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Day One; Student One

Your first day at a new job can be exciting and terrifying at the same time.

As a newbie flight instructor, you ride that rollercoaster of emotions with an extra "first": you are assigned your first student pilot.


If you're anything like me, you've got a million thoughts running through your head as you prepare for that day.


Maybe you find yourself teaching in a different state than where you went to school. Maybe you will be teaching on a different type of aircraft than you trained on. Maybe the equipment and avionics inside the plane you've only ever experienced from the pages of a textbook.


Those maybes were my reality entering my first gig as a certified flight instructor. The four days of training flights I had been counting on were wasted sitting inside a classroom wishing for the rain, snow, sleet and winds to lighten up.


I had landed in a "Fake it till you make it." situation.





I found myself on day one, a brand new flight instructor, shaking the hand of an A&P mechanic a few years older than me, feeling way in over my head.


Below I've come up with a list of what I wish I would have known then.

I've created a to-do and to-not-do list that helped me navigate the turbulence surrounding my first two weeks as a flight instructor.


Keep in mind, everyone's situation and experience level is different. However, for me it boiled down to two subject areas: communication and organization.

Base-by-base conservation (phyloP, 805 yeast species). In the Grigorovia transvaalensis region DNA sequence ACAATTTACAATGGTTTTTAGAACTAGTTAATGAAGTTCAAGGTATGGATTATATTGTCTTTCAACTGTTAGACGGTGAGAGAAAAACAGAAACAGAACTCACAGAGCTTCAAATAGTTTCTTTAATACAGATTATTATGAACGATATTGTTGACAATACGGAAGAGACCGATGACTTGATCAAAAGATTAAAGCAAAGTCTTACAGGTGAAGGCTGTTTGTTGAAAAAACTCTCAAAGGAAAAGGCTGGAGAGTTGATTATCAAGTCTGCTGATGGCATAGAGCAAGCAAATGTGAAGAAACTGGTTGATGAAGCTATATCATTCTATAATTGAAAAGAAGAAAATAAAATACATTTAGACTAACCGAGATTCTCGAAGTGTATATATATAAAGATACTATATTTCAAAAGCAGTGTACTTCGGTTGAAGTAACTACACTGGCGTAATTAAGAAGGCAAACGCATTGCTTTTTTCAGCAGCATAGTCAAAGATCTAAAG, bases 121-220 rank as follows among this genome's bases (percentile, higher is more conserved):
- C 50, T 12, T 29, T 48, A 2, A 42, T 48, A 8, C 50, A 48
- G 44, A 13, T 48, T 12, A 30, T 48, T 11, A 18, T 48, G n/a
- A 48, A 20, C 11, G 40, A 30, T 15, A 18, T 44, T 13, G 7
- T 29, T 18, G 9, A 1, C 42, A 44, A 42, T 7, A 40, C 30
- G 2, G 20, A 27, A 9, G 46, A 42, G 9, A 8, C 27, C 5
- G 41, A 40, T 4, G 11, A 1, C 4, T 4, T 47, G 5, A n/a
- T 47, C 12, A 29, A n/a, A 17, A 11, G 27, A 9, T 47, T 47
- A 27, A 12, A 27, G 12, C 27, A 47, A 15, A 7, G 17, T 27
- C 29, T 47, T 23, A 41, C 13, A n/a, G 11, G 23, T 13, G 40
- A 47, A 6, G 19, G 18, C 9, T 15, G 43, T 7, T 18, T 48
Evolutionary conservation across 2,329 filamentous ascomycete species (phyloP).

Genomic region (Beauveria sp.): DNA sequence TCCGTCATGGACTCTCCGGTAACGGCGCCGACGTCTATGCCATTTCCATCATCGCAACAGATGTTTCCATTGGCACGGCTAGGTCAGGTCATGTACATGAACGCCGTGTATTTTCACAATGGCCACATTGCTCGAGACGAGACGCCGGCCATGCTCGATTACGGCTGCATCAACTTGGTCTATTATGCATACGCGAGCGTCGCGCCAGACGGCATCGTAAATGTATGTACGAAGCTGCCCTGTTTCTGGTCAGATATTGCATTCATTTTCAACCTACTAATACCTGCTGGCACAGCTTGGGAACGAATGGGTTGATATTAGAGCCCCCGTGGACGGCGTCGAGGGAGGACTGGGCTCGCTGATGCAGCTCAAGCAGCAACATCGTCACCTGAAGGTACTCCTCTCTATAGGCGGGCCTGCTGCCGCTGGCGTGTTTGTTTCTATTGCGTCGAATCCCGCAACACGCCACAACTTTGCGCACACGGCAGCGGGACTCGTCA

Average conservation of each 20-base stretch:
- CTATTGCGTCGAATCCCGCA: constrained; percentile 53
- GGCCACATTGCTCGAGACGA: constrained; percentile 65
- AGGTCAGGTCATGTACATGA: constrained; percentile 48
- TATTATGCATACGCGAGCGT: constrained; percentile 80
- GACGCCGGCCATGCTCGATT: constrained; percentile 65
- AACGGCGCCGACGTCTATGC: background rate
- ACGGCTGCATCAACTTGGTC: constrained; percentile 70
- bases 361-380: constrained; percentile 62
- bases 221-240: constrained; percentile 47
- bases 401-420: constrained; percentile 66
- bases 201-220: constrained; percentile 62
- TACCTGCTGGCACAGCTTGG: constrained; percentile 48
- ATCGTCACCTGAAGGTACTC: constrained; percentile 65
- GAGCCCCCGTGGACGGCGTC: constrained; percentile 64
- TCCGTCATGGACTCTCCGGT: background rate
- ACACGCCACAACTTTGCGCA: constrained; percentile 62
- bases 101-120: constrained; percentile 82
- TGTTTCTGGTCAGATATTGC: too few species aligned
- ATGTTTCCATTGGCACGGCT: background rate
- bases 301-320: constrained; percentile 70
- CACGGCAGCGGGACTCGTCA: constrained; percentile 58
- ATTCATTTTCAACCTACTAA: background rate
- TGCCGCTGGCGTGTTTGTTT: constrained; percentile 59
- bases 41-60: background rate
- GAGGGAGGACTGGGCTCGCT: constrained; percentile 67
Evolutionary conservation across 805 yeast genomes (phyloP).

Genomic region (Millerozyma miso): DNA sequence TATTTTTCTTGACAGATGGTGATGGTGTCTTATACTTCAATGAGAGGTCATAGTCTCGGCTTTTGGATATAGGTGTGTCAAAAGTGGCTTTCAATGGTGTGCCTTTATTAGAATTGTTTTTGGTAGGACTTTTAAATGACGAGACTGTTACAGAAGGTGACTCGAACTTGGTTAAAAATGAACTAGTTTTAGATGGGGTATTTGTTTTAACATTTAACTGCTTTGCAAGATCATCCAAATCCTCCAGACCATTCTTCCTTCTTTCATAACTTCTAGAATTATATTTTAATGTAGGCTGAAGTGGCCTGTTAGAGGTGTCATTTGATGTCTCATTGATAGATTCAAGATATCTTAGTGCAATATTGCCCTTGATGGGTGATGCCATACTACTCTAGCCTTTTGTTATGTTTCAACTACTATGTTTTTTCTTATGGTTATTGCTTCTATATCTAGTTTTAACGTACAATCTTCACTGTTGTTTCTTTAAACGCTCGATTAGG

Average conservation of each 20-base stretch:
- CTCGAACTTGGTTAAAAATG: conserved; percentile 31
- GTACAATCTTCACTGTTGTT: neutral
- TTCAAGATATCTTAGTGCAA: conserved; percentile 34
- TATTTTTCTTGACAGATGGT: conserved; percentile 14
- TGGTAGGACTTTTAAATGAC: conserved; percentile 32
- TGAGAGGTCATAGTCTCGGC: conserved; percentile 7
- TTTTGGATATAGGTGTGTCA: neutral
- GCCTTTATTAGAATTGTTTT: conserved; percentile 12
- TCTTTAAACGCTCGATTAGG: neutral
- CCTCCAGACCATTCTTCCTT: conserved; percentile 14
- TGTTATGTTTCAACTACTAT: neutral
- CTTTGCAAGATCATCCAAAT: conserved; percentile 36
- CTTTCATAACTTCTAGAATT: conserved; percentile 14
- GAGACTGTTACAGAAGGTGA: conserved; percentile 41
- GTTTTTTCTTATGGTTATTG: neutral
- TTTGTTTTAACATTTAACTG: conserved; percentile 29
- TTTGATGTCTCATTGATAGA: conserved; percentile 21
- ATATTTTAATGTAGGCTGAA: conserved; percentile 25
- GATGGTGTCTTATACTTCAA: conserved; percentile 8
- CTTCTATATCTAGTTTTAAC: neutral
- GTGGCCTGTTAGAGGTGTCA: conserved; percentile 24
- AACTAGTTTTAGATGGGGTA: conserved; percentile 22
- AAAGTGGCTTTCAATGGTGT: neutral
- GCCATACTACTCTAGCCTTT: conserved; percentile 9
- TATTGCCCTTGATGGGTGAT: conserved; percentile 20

There is no ONE way to become a successful flight instructor, or to handle those first two weeks, or to interact with that first student.


My goal is to provide you with a list of potentially helpful ideas as you begin your journey. Take what advice you want. Try it out so you can find what feels right for you!



What did NOT work for me:

  1. I was told to hide a few things: that I was new to Alaska and that I was a new instructor.

    1. My student could tell instantly I was not from Alaska as I called various waypoints by the wrong name and couldn't contain my giddiness at the scenery all around us.

    2. My first student was very technical and mechanically inclined and wanted detailed answers and quick. By trying to act like I'd been instructing for a while, I had set an expectation for him that wasn't fair to either of us.

  2. Walking in every day with my 2" thick binder of lesson plans and going over every lesson, in order, in detail, while stopping to answer every question.

  3. Hand holding. It's tempting. It means you care. It also drains you, quick.





What DID work for me (IE what I learned the hard way.):

  1. Prepare for that first day like you would a check ride.

    1. Dress up just a little. Do your hair. Wear your favorite socks. Know you look good and you'll feel good.

    2. EAT BREAKFAST. You'll probably miss lunch.

    3. Listen to your favorite pep talk podcast or playlist on the drive in. (And avoid drinking coffee if you're also driving a stick over windy, dirt roads.)

    4. Make sure you've got everything you need to fly... and now to teach. IE references that you found helpful, your laptop, and physical aids.

    5. Study the practice area, nearby airports, and flight service station frequencies. And make a cheat sheet for your knee board.

  2. If it's not already, download Foreflight on your phone because it has GPS and it's HELLA easy to sneak a peak at it while your student is practicing their scanning.